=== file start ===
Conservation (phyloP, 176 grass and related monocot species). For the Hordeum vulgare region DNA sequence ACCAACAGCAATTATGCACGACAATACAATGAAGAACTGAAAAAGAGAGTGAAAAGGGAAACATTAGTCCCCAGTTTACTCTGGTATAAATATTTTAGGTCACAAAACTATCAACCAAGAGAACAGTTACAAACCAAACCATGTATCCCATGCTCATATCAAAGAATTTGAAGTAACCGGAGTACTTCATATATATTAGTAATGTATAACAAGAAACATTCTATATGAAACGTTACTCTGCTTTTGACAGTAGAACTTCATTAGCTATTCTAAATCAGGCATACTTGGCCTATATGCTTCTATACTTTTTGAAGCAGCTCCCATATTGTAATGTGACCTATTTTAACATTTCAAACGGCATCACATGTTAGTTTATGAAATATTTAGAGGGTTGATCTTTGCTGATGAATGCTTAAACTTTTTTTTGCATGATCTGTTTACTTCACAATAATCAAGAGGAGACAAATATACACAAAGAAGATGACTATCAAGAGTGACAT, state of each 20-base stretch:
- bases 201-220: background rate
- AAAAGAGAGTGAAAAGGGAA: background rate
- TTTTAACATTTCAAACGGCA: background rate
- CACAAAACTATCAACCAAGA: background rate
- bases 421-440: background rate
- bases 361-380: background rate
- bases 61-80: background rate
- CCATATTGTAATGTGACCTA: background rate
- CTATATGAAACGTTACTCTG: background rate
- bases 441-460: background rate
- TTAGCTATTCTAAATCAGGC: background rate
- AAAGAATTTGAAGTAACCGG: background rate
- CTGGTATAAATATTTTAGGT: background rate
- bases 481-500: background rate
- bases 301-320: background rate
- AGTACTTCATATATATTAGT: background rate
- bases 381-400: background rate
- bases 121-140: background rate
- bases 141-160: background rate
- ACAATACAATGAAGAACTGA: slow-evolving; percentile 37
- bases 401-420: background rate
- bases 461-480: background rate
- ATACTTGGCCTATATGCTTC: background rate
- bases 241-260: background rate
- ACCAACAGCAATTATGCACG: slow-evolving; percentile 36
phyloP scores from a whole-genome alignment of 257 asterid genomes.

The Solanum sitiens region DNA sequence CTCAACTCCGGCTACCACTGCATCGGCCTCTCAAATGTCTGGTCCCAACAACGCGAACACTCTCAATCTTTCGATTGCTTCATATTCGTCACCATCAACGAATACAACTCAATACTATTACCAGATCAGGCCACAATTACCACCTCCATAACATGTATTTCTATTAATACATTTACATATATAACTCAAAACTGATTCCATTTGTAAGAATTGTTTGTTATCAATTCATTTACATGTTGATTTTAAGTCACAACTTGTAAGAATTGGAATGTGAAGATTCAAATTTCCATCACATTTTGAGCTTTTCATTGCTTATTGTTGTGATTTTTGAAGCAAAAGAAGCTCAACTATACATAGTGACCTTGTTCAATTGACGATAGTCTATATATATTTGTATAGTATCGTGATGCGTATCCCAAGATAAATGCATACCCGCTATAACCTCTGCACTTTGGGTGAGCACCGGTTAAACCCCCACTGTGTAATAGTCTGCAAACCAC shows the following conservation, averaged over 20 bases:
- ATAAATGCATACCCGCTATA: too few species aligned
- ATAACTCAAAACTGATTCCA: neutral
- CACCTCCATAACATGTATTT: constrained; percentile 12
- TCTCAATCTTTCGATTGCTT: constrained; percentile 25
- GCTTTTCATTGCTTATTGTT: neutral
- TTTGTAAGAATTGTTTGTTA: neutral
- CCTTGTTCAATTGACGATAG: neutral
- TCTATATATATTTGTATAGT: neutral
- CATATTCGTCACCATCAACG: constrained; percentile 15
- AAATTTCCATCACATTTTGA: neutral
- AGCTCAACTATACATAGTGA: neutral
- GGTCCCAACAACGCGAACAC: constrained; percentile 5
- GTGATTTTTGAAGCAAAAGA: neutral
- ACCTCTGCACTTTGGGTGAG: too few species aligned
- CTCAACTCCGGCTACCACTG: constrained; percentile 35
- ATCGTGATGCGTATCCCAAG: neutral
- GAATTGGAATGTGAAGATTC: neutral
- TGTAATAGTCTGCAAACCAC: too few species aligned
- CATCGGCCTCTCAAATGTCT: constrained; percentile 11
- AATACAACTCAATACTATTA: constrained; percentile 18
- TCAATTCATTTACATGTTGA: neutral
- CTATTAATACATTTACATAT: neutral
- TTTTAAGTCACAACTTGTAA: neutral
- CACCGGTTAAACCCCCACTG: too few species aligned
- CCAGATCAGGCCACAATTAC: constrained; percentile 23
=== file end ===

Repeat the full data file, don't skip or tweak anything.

Conservation (phyloP, 176 grass and related monocot species). For the Hordeum vulgare region DNA sequence ACCAACAGCAATTATGCACGACAATACAATGAAGAACTGAAAAAGAGAGTGAAAAGGGAAACATTAGTCCCCAGTTTACTCTGGTATAAATATTTTAGGTCACAAAACTATCAACCAAGAGAACAGTTACAAACCAAACCATGTATCCCATGCTCATATCAAAGAATTTGAAGTAACCGGAGTACTTCATATATATTAGTAATGTATAACAAGAAACATTCTATATGAAACGTTACTCTGCTTTTGACAGTAGAACTTCATTAGCTATTCTAAATCAGGCATACTTGGCCTATATGCTTCTATACTTTTTGAAGCAGCTCCCATATTGTAATGTGACCTATTTTAACATTTCAAACGGCATCACATGTTAGTTTATGAAATATTTAGAGGGTTGATCTTTGCTGATGAATGCTTAAACTTTTTTTTGCATGATCTGTTTACTTCACAATAATCAAGAGGAGACAAATATACACAAAGAAGATGACTATCAAGAGTGACAT, state of each 20-base stretch:
- bases 201-220: background rate
- AAAAGAGAGTGAAAAGGGAA: background rate
- TTTTAACATTTCAAACGGCA: background rate
- CACAAAACTATCAACCAAGA: background rate
- bases 421-440: background rate
- bases 361-380: background rate
- bases 61-80: background rate
- CCATATTGTAATGTGACCTA: background rate
- CTATATGAAACGTTACTCTG: background rate
- bases 441-460: background rate
- TTAGCTATTCTAAATCAGGC: background rate
- AAAGAATTTGAAGTAACCGG: background rate
- CTGGTATAAATATTTTAGGT: background rate
- bases 481-500: background rate
- bases 301-320: background rate
- AGTACTTCATATATATTAGT: background rate
- bases 381-400: background rate
- bases 121-140: background rate
- bases 141-160: background rate
- ACAATACAATGAAGAACTGA: slow-evolving; percentile 37
- bases 401-420: background rate
- bases 461-480: background rate
- ATACTTGGCCTATATGCTTC: background rate
- bases 241-260: background rate
- ACCAACAGCAATTATGCACG: slow-evolving; percentile 36
phyloP scores from a whole-genome alignment of 257 asterid genomes.

The Solanum sitiens region DNA sequence CTCAACTCCGGCTACCACTGCATCGGCCTCTCAAATGTCTGGTCCCAACAACGCGAACACTCTCAATCTTTCGATTGCTTCATATTCGTCACCATCAACGAATACAACTCAATACTATTACCAGATCAGGCCACAATTACCACCTCCATAACATGTATTTCTATTAATACATTTACATATATAACTCAAAACTGATTCCATTTGTAAGAATTGTTTGTTATCAATTCATTTACATGTTGATTTTAAGTCACAACTTGTAAGAATTGGAATGTGAAGATTCAAATTTCCATCACATTTTGAGCTTTTCATTGCTTATTGTTGTGATTTTTGAAGCAAAAGAAGCTCAACTATACATAGTGACCTTGTTCAATTGACGATAGTCTATATATATTTGTATAGTATCGTGATGCGTATCCCAAGATAAATGCATACCCGCTATAACCTCTGCACTTTGGGTGAGCACCGGTTAAACCCCCACTGTGTAATAGTCTGCAAACCAC shows the following conservation, averaged over 20 bases:
- ATAAATGCATACCCGCTATA: too few species aligned
- ATAACTCAAAACTGATTCCA: neutral
- CACCTCCATAACATGTATTT: constrained; percentile 12
- TCTCAATCTTTCGATTGCTT: constrained; percentile 25
- GCTTTTCATTGCTTATTGTT: neutral
- TTTGTAAGAATTGTTTGTTA: neutral
- CCTTGTTCAATTGACGATAG: neutral
- TCTATATATATTTGTATAGT: neutral
- CATATTCGTCACCATCAACG: constrained; percentile 15
- AAATTTCCATCACATTTTGA: neutral
- AGCTCAACTATACATAGTGA: neutral
- GGTCCCAACAACGCGAACAC: constrained; percentile 5
- GTGATTTTTGAAGCAAAAGA: neutral
- ACCTCTGCACTTTGGGTGAG: too few species aligned
- CTCAACTCCGGCTACCACTG: constrained; percentile 35
- ATCGTGATGCGTATCCCAAG: neutral
- GAATTGGAATGTGAAGATTC: neutral
- TGTAATAGTCTGCAAACCAC: too few species aligned
- CATCGGCCTCTCAAATGTCT: constrained; percentile 11
- AATACAACTCAATACTATTA: constrained; percentile 18
- TCAATTCATTTACATGTTGA: neutral
- CTATTAATACATTTACATAT: neutral
- TTTTAAGTCACAACTTGTAA: neutral
- CACCGGTTAAACCCCCACTG: too few species aligned
- CCAGATCAGGCCACAATTAC: constrained; percentile 23